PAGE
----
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Sure. I currently own a aluminium Ford. There are tons of threads to help with that.
Just making people aware that insulation is needed.
And the frames of conventional trucks are steel. So bolting hitches,camper tie downs and winch mounts do not require anything special.
Whatever options you choose, anything bolted to the stainless body of the CT will have to be insulated if it is not made out of stainless steel. Otherwise you will be creating another battery of sorts and corrosion will occur.
This could be a real pain when mounting winch mounts and receiver...
I do. I pull my FJ40 on an 18 foot car hauler. To the Black Hills and back last year 11.4 mpg. I've done this trip twice now with the new truck and it has been very consistent. Missing from my pic is my KLR650 and welder/tools but you get the idea.
Class 3? Then it competes with my new F450.
I haul a 5400 lb truck camper and tow 10,000 lbs at the same time. And travel 500 miles between stops with this load.
Telsa would be better served making the CT smaller.
I am a big fan of small trucks. The CT cannot replace my F450 however it could replace the 2 Ford Rangers we have. A CMT could haul my bikes around and make a much better commuter. I do not commute in the massive F450 for obvious reasons but the Rangers are very suitable.
The current crop of...
As a bodyman, subframe is either a rollaway or a bolt on.
We do not consider front rails as "subframes". As they are part of the structure.
This is defined by the manufacturer and the insurance company, not me.
If I'm pulling lower rails or front rails straight these are considered part of the...
I also haul a lot of bikes. Expensive bikes that I like enclosed. With a topper on my Super Duty trucks this was no problem. I assume something similar should be available for the CT.
Not a fan of slots in the bed. I can imagine them getting bent up, filled with frozen mud and ice etc.
Roll up tonneau covers do not work in the land of ice and snow. They freeze shut. Not even the roll or fold up variety work well in the winter.
And at -35 the last thing you want to do when working outside is piss around with frozen equipment. It's either leave the bed open or use a topper. I've...
With this type of design its going to be extremely expensive to repair. The crush zones act as they do so the force of impact is not transmitted to the occupants, The CT will have crush zones and "frame rails" like a unibody in the sills and possibly over the doors.
Front and rear crush zones...
They are not using less anything regarding the material. The sheet steel is so think they have to score it to bend it.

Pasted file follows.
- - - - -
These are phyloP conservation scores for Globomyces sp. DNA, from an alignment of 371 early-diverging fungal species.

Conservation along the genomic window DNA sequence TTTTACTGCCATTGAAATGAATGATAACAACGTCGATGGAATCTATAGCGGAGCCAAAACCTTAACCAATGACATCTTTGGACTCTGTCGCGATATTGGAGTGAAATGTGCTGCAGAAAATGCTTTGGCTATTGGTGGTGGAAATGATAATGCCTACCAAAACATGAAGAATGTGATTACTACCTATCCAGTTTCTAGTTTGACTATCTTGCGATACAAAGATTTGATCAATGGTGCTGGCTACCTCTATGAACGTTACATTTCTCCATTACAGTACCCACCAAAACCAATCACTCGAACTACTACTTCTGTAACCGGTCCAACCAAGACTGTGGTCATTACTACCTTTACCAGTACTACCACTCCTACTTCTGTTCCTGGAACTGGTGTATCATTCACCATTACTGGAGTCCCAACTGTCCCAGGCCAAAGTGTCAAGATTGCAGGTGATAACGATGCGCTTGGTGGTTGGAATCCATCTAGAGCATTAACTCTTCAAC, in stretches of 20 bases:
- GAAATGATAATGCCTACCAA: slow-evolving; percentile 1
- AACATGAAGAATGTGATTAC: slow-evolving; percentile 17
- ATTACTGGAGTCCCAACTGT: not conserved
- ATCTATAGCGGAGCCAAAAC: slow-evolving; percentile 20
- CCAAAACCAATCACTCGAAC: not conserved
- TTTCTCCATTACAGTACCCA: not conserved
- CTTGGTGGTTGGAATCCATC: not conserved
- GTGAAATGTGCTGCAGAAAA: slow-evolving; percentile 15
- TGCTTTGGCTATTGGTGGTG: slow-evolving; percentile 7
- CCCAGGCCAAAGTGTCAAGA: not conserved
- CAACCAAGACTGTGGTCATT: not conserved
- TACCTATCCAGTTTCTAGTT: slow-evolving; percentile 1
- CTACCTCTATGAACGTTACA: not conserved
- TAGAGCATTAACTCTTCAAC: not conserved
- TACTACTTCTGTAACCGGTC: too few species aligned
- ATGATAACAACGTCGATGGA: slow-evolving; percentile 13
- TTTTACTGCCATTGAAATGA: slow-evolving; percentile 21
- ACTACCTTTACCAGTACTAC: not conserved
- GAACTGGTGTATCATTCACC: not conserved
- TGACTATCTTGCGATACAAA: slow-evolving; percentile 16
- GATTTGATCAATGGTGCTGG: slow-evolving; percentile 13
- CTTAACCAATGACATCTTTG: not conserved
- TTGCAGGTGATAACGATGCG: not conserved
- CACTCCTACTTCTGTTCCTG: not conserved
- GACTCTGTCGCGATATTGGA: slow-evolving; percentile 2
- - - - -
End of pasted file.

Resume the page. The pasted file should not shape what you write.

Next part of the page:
This is going to be a 7000 lb truck. And that is not a bad thing. You can't pull heavy with a flyweight vehicle. Not safely anyway.
I'd like to see this truck be able to pull...
If a model X weighs 500 lbs more than an F150, you think a bigger vehicle with a stronger body made of heavier material, bigger motors, wheels, tires, brakes, battery and everything else, will be 500lbs lighter than a model X?
The 19.5 is a different beast. Ford recommends 80 psi in the steers and 80 psi in the rears. There is no safety bead in the 19.5 so that plays a big part.
On the plus side these G rated tires can last well over 100,000 miles. And then you can get them cut again.
This is a bizarre thread. If you need a truck you need a truck. And if you bought one you obviously need one!
The Tesla is still a prototype. We don't even know what the final rendition will be yet. The tail lights are still mounted on the tail gate and there are no mirrors.
It's going to...
Historically, trucks have been under rated and overloaded. All the manufacturers know that some people are really going to beat on these things.
How that will work out with the CT remains to be seen as it's an all new platform. After watching that video with the Model X towing that little camper...
Agree with that. I run 100 psi in my 19.5's when I have a 5000 lb camper in the back. I pump them up to 110 if I have the camper on and I'm towing a trailer with another truck on it.
Empty at those pressures can feel like a skateboard.
lol you're violently agreeing with me on the base premise but we disagree on the details. Base variant of the F450 base trim is 8600lbs ( I know there's a larger one that weighs more obviously that's what you got) but you claimed 10000, that's where the 1400lbs of bolt ons come in. and Sorry if...
*shrug* 1400lbs of bolt on accessories isn't really that unusual on one of those. GVWR is 14000lbs on the F450
My truck weighs 9800 pounds. As it came from Ford. There is no way a 7000 lb vehicle of any sort is going to pull it if I apply the brakes. My truck will be putting 10000 lbs down to...
There will be no 3500 lb payload without dual rear wheels. When you add then weight of this truck (8000 lb?) occupants and a 3500 lb payload you are well into G rated 19.5 tires. Well beyond the typical F rated DRW tires and certainly beyond a typical 1 ton SRW E rated tire.
One thing to remember when designing a TC is the CG is the same when it's off the vehicle. Meaning you should be able to jack it up, drive the truck out, lower it down and live in it. All without the camper tipping over. You should be able to sleep in the cabover when the camper is off the truck...
That look is good for an SUV. Not so much for a truck. The bumper, carrier and wheels (and additional reinforcement to the body) are going to add 300-400 pounds to the back end. Figure 115-130lbs each for a 35 inch tire/rim combo. 125-150 lbs or more for the bumper and swing racks. I have no...